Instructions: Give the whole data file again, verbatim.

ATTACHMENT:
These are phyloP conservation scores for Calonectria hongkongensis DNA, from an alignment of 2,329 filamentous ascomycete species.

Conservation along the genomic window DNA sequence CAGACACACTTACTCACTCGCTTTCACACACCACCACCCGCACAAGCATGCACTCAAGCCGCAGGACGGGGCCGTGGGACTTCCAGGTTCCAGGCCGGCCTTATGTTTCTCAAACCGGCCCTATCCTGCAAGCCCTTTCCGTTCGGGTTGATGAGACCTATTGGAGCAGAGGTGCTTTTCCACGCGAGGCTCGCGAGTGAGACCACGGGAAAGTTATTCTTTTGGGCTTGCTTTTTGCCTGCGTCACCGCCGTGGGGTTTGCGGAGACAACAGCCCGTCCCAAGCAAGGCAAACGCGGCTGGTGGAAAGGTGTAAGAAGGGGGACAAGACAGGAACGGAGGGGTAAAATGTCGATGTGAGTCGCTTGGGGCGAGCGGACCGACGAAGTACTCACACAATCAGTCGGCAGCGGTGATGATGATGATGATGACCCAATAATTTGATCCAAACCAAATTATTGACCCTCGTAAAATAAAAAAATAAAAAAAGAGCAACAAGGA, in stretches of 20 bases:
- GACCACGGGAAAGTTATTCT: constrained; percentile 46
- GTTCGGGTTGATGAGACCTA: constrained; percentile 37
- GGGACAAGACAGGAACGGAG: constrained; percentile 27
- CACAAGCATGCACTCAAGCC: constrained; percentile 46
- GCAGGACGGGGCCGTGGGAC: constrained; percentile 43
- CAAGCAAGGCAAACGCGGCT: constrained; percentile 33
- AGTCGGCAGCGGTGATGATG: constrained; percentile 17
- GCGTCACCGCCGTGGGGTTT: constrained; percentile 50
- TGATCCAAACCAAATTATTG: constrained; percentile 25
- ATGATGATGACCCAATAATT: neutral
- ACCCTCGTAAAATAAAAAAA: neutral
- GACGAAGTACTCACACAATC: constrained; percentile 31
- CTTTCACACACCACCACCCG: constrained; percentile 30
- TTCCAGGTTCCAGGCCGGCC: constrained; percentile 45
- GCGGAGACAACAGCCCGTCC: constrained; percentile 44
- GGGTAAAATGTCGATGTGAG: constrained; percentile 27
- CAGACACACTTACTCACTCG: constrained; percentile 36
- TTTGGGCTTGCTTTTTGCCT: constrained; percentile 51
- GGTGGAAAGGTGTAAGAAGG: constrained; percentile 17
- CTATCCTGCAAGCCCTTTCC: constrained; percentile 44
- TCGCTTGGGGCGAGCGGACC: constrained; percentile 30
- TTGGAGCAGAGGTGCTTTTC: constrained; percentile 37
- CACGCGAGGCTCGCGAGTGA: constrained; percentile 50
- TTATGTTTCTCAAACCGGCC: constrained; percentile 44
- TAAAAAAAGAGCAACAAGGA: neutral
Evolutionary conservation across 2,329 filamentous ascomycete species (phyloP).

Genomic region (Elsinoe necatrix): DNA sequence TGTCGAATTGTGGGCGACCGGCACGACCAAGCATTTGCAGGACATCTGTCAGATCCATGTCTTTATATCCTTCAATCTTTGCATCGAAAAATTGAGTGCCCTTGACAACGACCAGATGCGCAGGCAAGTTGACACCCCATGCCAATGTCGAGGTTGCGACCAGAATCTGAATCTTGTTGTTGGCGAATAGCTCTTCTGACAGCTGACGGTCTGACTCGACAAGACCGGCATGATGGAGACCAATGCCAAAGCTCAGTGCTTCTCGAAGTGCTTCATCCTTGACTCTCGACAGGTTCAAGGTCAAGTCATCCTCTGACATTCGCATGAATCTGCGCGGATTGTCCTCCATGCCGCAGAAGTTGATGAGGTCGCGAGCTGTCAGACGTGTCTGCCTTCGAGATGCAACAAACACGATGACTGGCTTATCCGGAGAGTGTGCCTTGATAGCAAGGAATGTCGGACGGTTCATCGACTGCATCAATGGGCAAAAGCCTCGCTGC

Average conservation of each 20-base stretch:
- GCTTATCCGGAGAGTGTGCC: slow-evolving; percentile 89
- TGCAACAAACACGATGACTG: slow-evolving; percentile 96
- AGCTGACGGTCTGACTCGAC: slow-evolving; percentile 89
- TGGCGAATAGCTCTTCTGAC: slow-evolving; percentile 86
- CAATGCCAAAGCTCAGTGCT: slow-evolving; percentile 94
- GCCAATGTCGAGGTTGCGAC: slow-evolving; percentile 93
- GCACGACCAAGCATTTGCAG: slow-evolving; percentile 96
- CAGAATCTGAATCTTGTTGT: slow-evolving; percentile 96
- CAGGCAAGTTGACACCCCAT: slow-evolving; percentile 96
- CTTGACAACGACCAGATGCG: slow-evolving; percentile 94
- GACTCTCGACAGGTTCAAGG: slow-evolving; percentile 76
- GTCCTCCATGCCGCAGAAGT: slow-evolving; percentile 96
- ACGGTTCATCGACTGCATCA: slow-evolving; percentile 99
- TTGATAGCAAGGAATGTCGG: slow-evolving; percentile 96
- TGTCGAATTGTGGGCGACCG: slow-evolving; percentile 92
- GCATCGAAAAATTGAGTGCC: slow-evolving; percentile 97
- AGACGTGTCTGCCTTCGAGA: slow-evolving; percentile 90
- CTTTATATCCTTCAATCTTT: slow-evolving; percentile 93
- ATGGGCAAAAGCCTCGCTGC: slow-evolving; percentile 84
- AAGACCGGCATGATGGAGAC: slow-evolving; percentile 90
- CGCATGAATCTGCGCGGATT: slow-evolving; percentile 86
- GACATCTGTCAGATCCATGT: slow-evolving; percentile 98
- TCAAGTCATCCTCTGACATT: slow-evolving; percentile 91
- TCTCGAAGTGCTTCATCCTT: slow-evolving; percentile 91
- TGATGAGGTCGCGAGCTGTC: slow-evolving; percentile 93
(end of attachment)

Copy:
These are phyloP conservation scores for Calonectria hongkongensis DNA, from an alignment of 2,329 filamentous ascomycete species.

Conservation along the genomic window DNA sequence CAGACACACTTACTCACTCGCTTTCACACACCACCACCCGCACAAGCATGCACTCAAGCCGCAGGACGGGGCCGTGGGACTTCCAGGTTCCAGGCCGGCCTTATGTTTCTCAAACCGGCCCTATCCTGCAAGCCCTTTCCGTTCGGGTTGATGAGACCTATTGGAGCAGAGGTGCTTTTCCACGCGAGGCTCGCGAGTGAGACCACGGGAAAGTTATTCTTTTGGGCTTGCTTTTTGCCTGCGTCACCGCCGTGGGGTTTGCGGAGACAACAGCCCGTCCCAAGCAAGGCAAACGCGGCTGGTGGAAAGGTGTAAGAAGGGGGACAAGACAGGAACGGAGGGGTAAAATGTCGATGTGAGTCGCTTGGGGCGAGCGGACCGACGAAGTACTCACACAATCAGTCGGCAGCGGTGATGATGATGATGATGACCCAATAATTTGATCCAAACCAAATTATTGACCCTCGTAAAATAAAAAAATAAAAAAAGAGCAACAAGGA, in stretches of 20 bases:
- GACCACGGGAAAGTTATTCT: constrained; percentile 46
- GTTCGGGTTGATGAGACCTA: constrained; percentile 37
- GGGACAAGACAGGAACGGAG: constrained; percentile 27
- CACAAGCATGCACTCAAGCC: constrained; percentile 46
- GCAGGACGGGGCCGTGGGAC: constrained; percentile 43
- CAAGCAAGGCAAACGCGGCT: constrained; percentile 33
- AGTCGGCAGCGGTGATGATG: constrained; percentile 17
- GCGTCACCGCCGTGGGGTTT: constrained; percentile 50
- TGATCCAAACCAAATTATTG: constrained; percentile 25
- ATGATGATGACCCAATAATT: neutral
- ACCCTCGTAAAATAAAAAAA: neutral
- GACGAAGTACTCACACAATC: constrained; percentile 31
- CTTTCACACACCACCACCCG: constrained; percentile 30
- TTCCAGGTTCCAGGCCGGCC: constrained; percentile 45
- GCGGAGACAACAGCCCGTCC: constrained; percentile 44
- GGGTAAAATGTCGATGTGAG: constrained; percentile 27
- CAGACACACTTACTCACTCG: constrained; percentile 36
- TTTGGGCTTGCTTTTTGCCT: constrained; percentile 51
- GGTGGAAAGGTGTAAGAAGG: constrained; percentile 17
- CTATCCTGCAAGCCCTTTCC: constrained; percentile 44
- TCGCTTGGGGCGAGCGGACC: constrained; percentile 30
- TTGGAGCAGAGGTGCTTTTC: constrained; percentile 37
- CACGCGAGGCTCGCGAGTGA: constrained; percentile 50
- TTATGTTTCTCAAACCGGCC: constrained; percentile 44
- TAAAAAAAGAGCAACAAGGA: neutral
Evolutionary conservation across 2,329 filamentous ascomycete species (phyloP).

Genomic region (Elsinoe necatrix): DNA sequence TGTCGAATTGTGGGCGACCGGCACGACCAAGCATTTGCAGGACATCTGTCAGATCCATGTCTTTATATCCTTCAATCTTTGCATCGAAAAATTGAGTGCCCTTGACAACGACCAGATGCGCAGGCAAGTTGACACCCCATGCCAATGTCGAGGTTGCGACCAGAATCTGAATCTTGTTGTTGGCGAATAGCTCTTCTGACAGCTGACGGTCTGACTCGACAAGACCGGCATGATGGAGACCAATGCCAAAGCTCAGTGCTTCTCGAAGTGCTTCATCCTTGACTCTCGACAGGTTCAAGGTCAAGTCATCCTCTGACATTCGCATGAATCTGCGCGGATTGTCCTCCATGCCGCAGAAGTTGATGAGGTCGCGAGCTGTCAGACGTGTCTGCCTTCGAGATGCAACAAACACGATGACTGGCTTATCCGGAGAGTGTGCCTTGATAGCAAGGAATGTCGGACGGTTCATCGACTGCATCAATGGGCAAAAGCCTCGCTGC

Average conservation of each 20-base stretch:
- GCTTATCCGGAGAGTGTGCC: slow-evolving; percentile 89
- TGCAACAAACACGATGACTG: slow-evolving; percentile 96
- AGCTGACGGTCTGACTCGAC: slow-evolving; percentile 89
- TGGCGAATAGCTCTTCTGAC: slow-evolving; percentile 86
- CAATGCCAAAGCTCAGTGCT: slow-evolving; percentile 94
- GCCAATGTCGAGGTTGCGAC: slow-evolving; percentile 93
- GCACGACCAAGCATTTGCAG: slow-evolving; percentile 96
- CAGAATCTGAATCTTGTTGT: slow-evolving; percentile 96
- CAGGCAAGTTGACACCCCAT: slow-evolving; percentile 96
- CTTGACAACGACCAGATGCG: slow-evolving; percentile 94
- GACTCTCGACAGGTTCAAGG: slow-evolving; percentile 76
- GTCCTCCATGCCGCAGAAGT: slow-evolving; percentile 96
- ACGGTTCATCGACTGCATCA: slow-evolving; percentile 99
- TTGATAGCAAGGAATGTCGG: slow-evolving; percentile 96
- TGTCGAATTGTGGGCGACCG: slow-evolving; percentile 92
- GCATCGAAAAATTGAGTGCC: slow-evolving; percentile 97
- AGACGTGTCTGCCTTCGAGA: slow-evolving; percentile 90
- CTTTATATCCTTCAATCTTT: slow-evolving; percentile 93
- ATGGGCAAAAGCCTCGCTGC: slow-evolving; percentile 84
- AAGACCGGCATGATGGAGAC: slow-evolving; percentile 90
- CGCATGAATCTGCGCGGATT: slow-evolving; percentile 86
- GACATCTGTCAGATCCATGT: slow-evolving; percentile 98
- TCAAGTCATCCTCTGACATT: slow-evolving; percentile 91
- TCTCGAAGTGCTTCATCCTT: slow-evolving; percentile 91
- TGATGAGGTCGCGAGCTGTC: slow-evolving; percentile 93